/ Feature / Rethinking Rail Signal Design

Rethinking Rail Signal Design

Steve Cockerell on February 12, 2016 - in Feature, Featured, Rail

Global consulting engineering firm Hatch Mott MacDonald had used a conventional CAD-based system to design rail signal systems when serving its public and private clients around the world. However, this approach had serious limitations in an industry where building information modeling (BIM), the processes and standards that define it, are becoming a critical success factor.

Traditional methods mean designs have no added intelligence or connections to related documents including bills of material (BOM). Designers have no way to model their work in 3D or collaborate on designs, which slows down projects unnecessarily and makes adherence to the required standards a challenge. As part of a wider BIM initiative, Hatch Mott MacDonald’s management chose to invest in a new system – powered by Bentley software – that introduced the required intelligence into the rail signal design process, significantly reducing design time and effort, improving accuracy, enabling collaboration, and driving standardization.

Hitting the Limits of Traditional Design Processes

Traditionally, signal designers at Hatch Mott MacDonald have used an in-house design workflow. While trusted and proven, procedures are manual, time-consuming, and tedious, and there are no automated controls to ensure the latest versions of CAD elements are used. In addition, design checking involves significant manual effort, everyone works sequentially, and there is little collaboration.

“3D design automation and the use of intelligent metadata within the design process is becoming the norm in many industries, including rail,” explained Hatch Mott MacDonald signal designer/Promis.e administrator Robert Henderson, C.Tech. “In order for Hatch Mott MacDonald to maintain its competitive edge, we understood that we must leverage industry best practice and the latest technology.”

To stay ahead of the competition and meet the required Institute of Electrical and Electronics Engineers (IEEE) and International Electrotechnical Commission (IEC) standards, Hatch Mott MacDonald invested time to create a single database for project data and owner catalogs. Henderson added, “Promis.e has a comprehensive database and client catalog system for electrical disciplines, but our rail signals database had to be tailored to each railway’s independent standards for CAD and design.”

Hatch Mott MacDonald’s “single source of truth” for signaling parts and client catalogs available to all designers.

Hatch Mott MacDonald’s “single source of truth” for signaling parts and client catalogs available to all designers.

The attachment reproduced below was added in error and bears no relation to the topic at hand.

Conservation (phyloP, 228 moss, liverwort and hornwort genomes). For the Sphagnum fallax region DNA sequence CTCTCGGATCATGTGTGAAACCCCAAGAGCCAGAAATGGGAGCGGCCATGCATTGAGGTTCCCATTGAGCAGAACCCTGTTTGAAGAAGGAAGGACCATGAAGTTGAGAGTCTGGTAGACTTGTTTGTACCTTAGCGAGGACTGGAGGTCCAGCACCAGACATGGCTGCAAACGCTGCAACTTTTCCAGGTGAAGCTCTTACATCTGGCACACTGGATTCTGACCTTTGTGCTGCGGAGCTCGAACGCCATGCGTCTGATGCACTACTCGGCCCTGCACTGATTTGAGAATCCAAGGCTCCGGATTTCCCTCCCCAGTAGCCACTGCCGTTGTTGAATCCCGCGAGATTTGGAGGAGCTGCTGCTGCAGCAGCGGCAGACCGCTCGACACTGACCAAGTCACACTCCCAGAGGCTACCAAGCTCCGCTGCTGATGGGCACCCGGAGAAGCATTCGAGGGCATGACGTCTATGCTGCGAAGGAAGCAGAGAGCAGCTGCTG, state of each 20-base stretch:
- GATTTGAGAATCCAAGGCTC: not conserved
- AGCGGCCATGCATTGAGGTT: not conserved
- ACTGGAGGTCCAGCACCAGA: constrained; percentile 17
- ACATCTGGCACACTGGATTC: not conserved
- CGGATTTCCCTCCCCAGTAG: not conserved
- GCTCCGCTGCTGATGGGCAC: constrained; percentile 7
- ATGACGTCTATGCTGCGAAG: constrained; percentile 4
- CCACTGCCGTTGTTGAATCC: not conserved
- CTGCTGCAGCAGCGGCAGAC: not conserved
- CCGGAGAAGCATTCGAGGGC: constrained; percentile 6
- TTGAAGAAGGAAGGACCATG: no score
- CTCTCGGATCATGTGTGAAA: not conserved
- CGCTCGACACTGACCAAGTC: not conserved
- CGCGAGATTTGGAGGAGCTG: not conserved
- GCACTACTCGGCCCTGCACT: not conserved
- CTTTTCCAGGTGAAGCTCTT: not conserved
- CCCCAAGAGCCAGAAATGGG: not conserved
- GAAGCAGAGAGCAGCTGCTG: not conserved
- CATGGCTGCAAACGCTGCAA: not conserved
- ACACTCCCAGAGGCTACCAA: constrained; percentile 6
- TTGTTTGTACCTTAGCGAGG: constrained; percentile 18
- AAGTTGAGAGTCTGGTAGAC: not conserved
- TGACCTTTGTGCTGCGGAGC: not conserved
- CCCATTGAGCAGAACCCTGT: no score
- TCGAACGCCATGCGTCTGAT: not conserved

Harnessing the Latest Technologies

Using a combination of solutions from Bentley, Hatch Mott MacDonald works with intelligent 3D models linked directly to the electrical schematics required for signal design, costing, and construction. The new system includes functionality to automate the creation of project workflows via templates that will also streamline basic checking processes.

Leveraging the combined capabilities of Promis.e, Bentley Navigator, and ProjectWise®, Hatch Mott MacDonald will operationalize its intelligent system for rail signal design as follows:

  • Content building – Using the Promis.e for Rail Signaling database, design teams can create schematic symbols that link directly to project databases and 3D layouts.
  • Project building – Through an application programming interface (API), custom template scripts drive individual client standards, equipment selection, tag generation, schematic creation, and layout generation. As a result, designers simply input basic client and location information to arrive at an accurate, preliminary design that’s about 75 percent complete. The solution also ensures that owner-specific content created in the first step ripples through and is correctly used at every stage of the process.
  • Engineering design considerations – Promis.e features automated checking tools that can be triggered by the designer. The system will perform a series of electrical circuit checks, verifying that users have not over-assigned the equipment’s electrical contacts, and ensuring that all tags have been generated. The rules that Promis.e’s engineering design considerations are based on are integrated with the existing Hatch Mott MacDonald Quality Environment and Safety (QES) standards.
  • SQL Server and ProjectWise integration and roll-out- A significant element of the system is its integration with ProjectWise, enabling the sharing of project drawings. Multiple users can access the Promis.e project database, the “single source of truth,” through the SQL Server located at Hatch Mott MacDonald’s corporate headquarters.


Supporting a Whole New Way of Working

Bentley’s Promis.e adds intelligence into the Hatch Mott MacDonald’s design process using 2D schematics and 3D models, ensuring that designs conform to client standards as they progress. “As Promis.e users draw wires, they automatically populate databases with information that the software uses downstream in the design process. Users create wire tags and cable schedules without realizing it,” said Henderson.